It’s not just about domestic chores though. I found myself biting my tongue more and letting things go more. In the end this meant more inner peace for me. Less reacting and more reflecting on what is being said. You may not agree with what the other person said, but you don’t have to answer EVERY SINGLE time, sometimes it easier to smile and leave it. Also less reacting and more responding gently; so I might not agree with what he says and I might not want to stay silent, but I don’t have to get upset. I might laugh it off or tease him about it so he understands that I don’t agree or he sees my point of view at least.

Trying to be a better wife has also meant listening to him. Considering his ideas or thoughts without instantly reacting with your assessment of whether it fits in with what you want or not.

Another aspect has been about the way I talk about him to our children. We have always presented a united front and when one gets told off by one of us they have long ago realised there is not point going to the other parent for consolation. However, we sometimes make comments about our spouses in front of our children that they will internalise: “Oh that’s just like Daddy, he’s ever so messy”. I am having to learn to bite my tongue on this one.

Finally it is about defending your partner in front of the wider family and community. My number one golden rule is never, ever take an argument back to your parents. If there is violence or abuse involved that’s different and you should look for help. If he annoyed you, or you upset him over the normal things that couples argue about: money, in-laws, work stress, housework etc, then keep the argument amongst yourselves and resolve between yourselves as far as possible. You may mention this to your family, complain and then feel better and go home and patch things up. You will both probably forget all about it, but your family will not. Your spouse will permanently have fallen in the sight of their in-laws even if the fault does not lie with that person.

I also don’t allow my cousin’s or aunts to bad-mouth my husband. I used to defend him nervously to relatives who liked to say mean things (I am sure I am not the only one who has plenty of those), until I realised he won’t let anyone say a word against me. That really heartened me and anyone who tried it now would get an earful they wouldn’t forget.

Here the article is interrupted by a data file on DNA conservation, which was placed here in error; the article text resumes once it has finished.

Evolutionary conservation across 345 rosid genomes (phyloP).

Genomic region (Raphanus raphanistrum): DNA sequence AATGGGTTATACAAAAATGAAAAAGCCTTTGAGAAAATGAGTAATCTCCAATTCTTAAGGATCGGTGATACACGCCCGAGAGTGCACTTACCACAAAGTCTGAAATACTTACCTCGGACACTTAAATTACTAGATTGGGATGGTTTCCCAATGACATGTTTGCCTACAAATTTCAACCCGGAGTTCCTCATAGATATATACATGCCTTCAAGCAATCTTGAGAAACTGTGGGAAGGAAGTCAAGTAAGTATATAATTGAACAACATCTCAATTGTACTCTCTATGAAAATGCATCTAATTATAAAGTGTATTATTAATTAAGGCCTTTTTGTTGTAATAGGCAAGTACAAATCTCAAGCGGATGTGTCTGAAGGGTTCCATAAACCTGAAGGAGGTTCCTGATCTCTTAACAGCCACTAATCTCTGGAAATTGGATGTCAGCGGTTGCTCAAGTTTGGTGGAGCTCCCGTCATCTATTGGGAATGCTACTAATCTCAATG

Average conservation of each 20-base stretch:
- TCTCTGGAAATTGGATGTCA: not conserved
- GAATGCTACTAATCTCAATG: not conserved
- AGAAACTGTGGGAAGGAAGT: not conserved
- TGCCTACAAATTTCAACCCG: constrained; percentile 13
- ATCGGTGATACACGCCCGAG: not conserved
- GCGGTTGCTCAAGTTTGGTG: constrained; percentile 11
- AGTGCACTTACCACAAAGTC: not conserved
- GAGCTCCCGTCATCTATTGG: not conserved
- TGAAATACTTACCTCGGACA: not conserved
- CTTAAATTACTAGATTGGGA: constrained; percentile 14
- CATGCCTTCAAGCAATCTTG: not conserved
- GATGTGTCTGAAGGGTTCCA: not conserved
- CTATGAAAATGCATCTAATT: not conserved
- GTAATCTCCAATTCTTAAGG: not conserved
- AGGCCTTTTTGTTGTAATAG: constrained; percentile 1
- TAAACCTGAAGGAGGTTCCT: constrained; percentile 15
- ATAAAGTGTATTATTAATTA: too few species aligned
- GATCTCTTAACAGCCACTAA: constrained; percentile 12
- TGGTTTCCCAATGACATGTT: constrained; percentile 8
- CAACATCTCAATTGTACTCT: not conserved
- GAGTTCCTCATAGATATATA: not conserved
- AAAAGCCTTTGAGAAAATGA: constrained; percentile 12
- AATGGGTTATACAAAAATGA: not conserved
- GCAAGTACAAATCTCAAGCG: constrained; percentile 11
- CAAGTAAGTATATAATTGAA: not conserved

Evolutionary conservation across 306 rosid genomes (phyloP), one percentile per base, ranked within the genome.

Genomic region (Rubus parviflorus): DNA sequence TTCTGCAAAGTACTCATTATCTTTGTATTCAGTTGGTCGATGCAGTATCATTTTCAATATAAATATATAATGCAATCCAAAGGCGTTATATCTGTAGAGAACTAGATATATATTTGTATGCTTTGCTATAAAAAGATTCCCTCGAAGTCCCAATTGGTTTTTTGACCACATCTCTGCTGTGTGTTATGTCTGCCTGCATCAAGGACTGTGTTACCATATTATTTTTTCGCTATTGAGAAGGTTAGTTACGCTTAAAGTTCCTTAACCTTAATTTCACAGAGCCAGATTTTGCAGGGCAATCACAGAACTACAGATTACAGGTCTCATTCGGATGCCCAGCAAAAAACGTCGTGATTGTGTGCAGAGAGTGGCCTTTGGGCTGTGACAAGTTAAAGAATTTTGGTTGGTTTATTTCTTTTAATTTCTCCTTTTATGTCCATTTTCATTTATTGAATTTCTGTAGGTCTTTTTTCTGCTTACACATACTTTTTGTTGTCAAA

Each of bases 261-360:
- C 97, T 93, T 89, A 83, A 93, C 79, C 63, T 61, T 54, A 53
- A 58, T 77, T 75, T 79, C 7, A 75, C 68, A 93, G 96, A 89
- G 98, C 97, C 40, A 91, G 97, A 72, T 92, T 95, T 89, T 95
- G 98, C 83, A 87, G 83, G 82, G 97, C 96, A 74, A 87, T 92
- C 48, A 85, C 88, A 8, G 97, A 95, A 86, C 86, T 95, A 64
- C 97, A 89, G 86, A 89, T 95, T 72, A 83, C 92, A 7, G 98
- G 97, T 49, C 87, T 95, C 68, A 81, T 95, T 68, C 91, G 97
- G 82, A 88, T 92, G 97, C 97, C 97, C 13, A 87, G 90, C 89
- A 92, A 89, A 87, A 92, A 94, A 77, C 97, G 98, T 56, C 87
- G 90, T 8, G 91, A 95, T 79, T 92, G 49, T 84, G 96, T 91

All of the things I have mentioned are just thoughts and I am struggling against my schooling and socialisation and nafs (ego) to try and come close to implementing these things in my life. But the underlying factor for any of them seems to be a little thoughtfulness, trying to think your actions through rather than reacting instantly and a little patience. It also helps to change your mindset from thinking about what "I want", to thinking about "what is best for us collectively", especially when you have children. Anyone can argue that you are being selfish when you focus on what you want, but when the focus is on the collective good and is through mashwerah (mutual agreement), there is nothing to argue about (in theory, some men will opine that women can find something to argue about in any situation).

Last of all, there is something small and easy we can do but which brings big results: make du'a (supplicate) to Allah (SWT). I ask Allah (SWT) to let us love each other for the sake of Allah (SWT) and for us to spend our lives together in the path of Allah (SWT) and to please Him. I make dua for my sisters that they find peace, respect and affection from their spouses and that their marriages become a means to attain Allah’s (SWT) pleasure inshaa’Allah. Aameen.